2. Simple Taxation
It is the European Commission´s ambition to advance “An economy that works for people” and its 2020 Work Programmeannounced that it: “will present a Communication on Business Taxation for the 21st century, focusing on the taxation aspects relevant in the Single Market. This will be complemented by an Action Plan to Fight Tax Evasion and make taxation simple and easy.” The German presidency took on to move towards simpler taxation. We have as Philanthropy Advocacy welcomed this clear commitment to remove tax obstacles in the single market and asked to remove tax obstacles to cross-border philanthropy in this context. Tax effective cross-border philanthropy is still very difficult due to the various different, unclear or uncertain approaches for the comparability test. Action is needed at EU level to work towards a simpler and more modern non –discriminatory tax environment for philanthropic action that would help public benefit organisations and donors to support the public good.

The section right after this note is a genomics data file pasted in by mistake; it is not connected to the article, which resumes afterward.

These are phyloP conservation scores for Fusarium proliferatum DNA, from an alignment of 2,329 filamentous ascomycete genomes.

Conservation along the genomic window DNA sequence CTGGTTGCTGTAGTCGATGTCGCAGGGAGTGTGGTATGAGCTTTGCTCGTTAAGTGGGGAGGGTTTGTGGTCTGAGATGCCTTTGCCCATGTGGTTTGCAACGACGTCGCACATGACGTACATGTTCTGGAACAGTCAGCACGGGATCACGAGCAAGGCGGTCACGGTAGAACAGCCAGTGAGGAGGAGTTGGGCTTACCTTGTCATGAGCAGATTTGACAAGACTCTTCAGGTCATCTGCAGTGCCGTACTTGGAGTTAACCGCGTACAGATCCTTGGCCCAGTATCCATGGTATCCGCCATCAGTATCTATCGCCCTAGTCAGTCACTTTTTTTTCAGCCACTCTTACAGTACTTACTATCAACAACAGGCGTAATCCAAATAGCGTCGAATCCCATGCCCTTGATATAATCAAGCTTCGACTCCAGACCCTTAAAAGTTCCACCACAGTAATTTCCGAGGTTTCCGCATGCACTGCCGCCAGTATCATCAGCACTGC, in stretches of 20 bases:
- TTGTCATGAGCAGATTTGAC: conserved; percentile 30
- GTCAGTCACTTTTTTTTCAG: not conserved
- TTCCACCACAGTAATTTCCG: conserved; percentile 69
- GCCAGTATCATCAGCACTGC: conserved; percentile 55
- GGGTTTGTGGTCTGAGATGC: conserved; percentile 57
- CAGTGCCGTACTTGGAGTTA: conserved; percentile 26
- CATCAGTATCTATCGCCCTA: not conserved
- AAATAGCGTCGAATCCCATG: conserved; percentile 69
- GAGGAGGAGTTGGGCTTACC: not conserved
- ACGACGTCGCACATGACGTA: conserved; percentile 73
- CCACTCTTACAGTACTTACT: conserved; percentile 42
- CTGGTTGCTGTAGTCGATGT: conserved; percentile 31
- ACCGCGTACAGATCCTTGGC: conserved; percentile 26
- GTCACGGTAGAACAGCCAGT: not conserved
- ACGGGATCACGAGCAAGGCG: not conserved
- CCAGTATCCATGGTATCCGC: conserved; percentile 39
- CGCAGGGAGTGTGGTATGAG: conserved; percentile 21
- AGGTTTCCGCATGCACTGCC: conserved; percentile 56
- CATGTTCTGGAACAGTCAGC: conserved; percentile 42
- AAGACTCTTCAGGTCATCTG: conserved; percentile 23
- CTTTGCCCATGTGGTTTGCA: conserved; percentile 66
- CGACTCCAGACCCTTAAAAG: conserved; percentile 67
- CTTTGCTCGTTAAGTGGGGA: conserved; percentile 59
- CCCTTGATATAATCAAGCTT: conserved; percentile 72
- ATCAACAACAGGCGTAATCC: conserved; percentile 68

3. Multiannual Financial Framework (MFF)
The European Commission has proposed an ambitious MFF for 2021 – 2017 and linked to it an additional recovery fund for 2021 – 2024 called “Next Generation EU”. Reaching an agreement among Member States on the distribution of the money is a key priority of the German Presidency.
Negotiations have started within the European Council. By July 2020, a political agreement is expected, allowing the European Council to adopt the revised MFF in December 2020, upon receiving consent by the European Parliament. The implementation of the MFF is due to start in January 2021. The MFF reflects the priorities of EU institutions and delimits the entry points available to European philanthropy, ranging from foundations as co-granters, co-investors, re-granters or beneficiaries from EU funds.